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Alexander Nimo Wiredu, Michael Kusi Appiah, John Opata:
Improved Rice Variety Adoption, Land Use, and Food Security: Empirical Evidence from Rice Producers in Ghana


$^{1}$CSIR-Savanna Agricultural Research Institute, Socioeconomics, Ghana
$^{2}$Zeppelin University, Leadership Excellence Institute Zeppelin | LEIZ, Institutional Economics & Wittenberg Center for Global Ethics, Germany
$^{3}$University of Hohenheim, Inst. of Crop Science, Germany

Improved varieties are developed and disseminated to increase productivity and food production. Despite this, major technological challenges and yield gaps in Ghana persist. Most staple crops such as maize, rice, and sorghum yields are generally less than half of economically realistic yields. Due to scarcity of land, improved varieties are expected to ensure intensification of available land resources, while increasing food availability. There is however limited information on the causal relationship between improved varieties and land use on one hand, and improved varieties and food security on the other hand. To contribute to this literature gap, this study seeks to examine the effects of improved rice varieties on land use and incidence of food security among cross-section of 820 households of rice farmers in Ghana. It will construct land intensification index and incidence of food insecurity for adopters and non"=adopters. Since adoption of improved varieties is potentially an endogenous decision in a typical farming system, regression procedures that account for the potential bias will be employed. This will require the examination of the existence of endogeneity using Hausman's test. Available options including instrumental variable regression models and endogenous switching regression models will be explored.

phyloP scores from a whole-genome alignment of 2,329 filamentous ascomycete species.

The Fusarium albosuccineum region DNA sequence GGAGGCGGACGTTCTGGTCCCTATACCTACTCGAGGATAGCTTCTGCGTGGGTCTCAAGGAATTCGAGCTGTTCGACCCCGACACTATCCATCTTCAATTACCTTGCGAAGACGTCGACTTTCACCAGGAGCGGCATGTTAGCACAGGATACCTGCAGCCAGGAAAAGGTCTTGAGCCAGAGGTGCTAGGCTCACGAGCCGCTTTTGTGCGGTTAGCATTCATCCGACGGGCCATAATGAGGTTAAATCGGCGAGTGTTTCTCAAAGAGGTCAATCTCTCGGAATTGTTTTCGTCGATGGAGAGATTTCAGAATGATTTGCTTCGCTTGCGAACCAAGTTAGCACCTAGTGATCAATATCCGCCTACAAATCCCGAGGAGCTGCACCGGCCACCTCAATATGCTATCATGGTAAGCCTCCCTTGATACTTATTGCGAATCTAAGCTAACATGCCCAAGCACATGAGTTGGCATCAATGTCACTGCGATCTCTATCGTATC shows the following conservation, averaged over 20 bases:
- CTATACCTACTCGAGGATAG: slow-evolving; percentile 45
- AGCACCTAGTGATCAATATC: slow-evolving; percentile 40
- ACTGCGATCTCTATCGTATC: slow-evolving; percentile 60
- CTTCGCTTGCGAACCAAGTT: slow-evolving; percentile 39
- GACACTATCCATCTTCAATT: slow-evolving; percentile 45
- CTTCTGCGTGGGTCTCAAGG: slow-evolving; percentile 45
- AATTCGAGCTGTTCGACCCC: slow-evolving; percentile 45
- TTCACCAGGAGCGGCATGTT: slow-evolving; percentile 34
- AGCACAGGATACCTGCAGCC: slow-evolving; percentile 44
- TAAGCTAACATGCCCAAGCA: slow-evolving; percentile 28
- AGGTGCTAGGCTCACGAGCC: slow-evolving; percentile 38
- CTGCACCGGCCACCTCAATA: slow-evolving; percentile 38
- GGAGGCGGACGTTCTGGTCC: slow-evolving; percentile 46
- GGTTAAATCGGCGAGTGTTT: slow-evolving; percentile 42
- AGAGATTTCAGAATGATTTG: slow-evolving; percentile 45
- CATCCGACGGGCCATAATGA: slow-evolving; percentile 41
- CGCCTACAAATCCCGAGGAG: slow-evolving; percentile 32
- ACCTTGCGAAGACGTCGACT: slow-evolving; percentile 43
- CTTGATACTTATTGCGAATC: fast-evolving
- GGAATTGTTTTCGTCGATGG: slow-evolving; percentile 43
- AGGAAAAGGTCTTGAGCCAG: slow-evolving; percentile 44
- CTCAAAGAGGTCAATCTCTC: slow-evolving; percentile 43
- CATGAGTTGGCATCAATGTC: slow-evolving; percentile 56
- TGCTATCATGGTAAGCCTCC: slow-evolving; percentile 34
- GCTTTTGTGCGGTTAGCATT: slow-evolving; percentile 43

The expectation is that land use intensity is decreased by adoption of improved rice varieties. Through increased productivity and production, food security incidence among adopters is expected to be high. Given these expectations, possible recommendation would be the need to continuously sensitise farmers on the importance of improved varieties and how they effects their livelihood and wellbeing.

Keywords: Food security, improved varieties, land use, northern Ghana, rice


Contact Address: Alexander Nimo Wiredu, CSIR-Savanna Agricultural Research Institute, SocioeconomicsTamale, Ghana, e-mail:

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Andreas Deininger, September 2015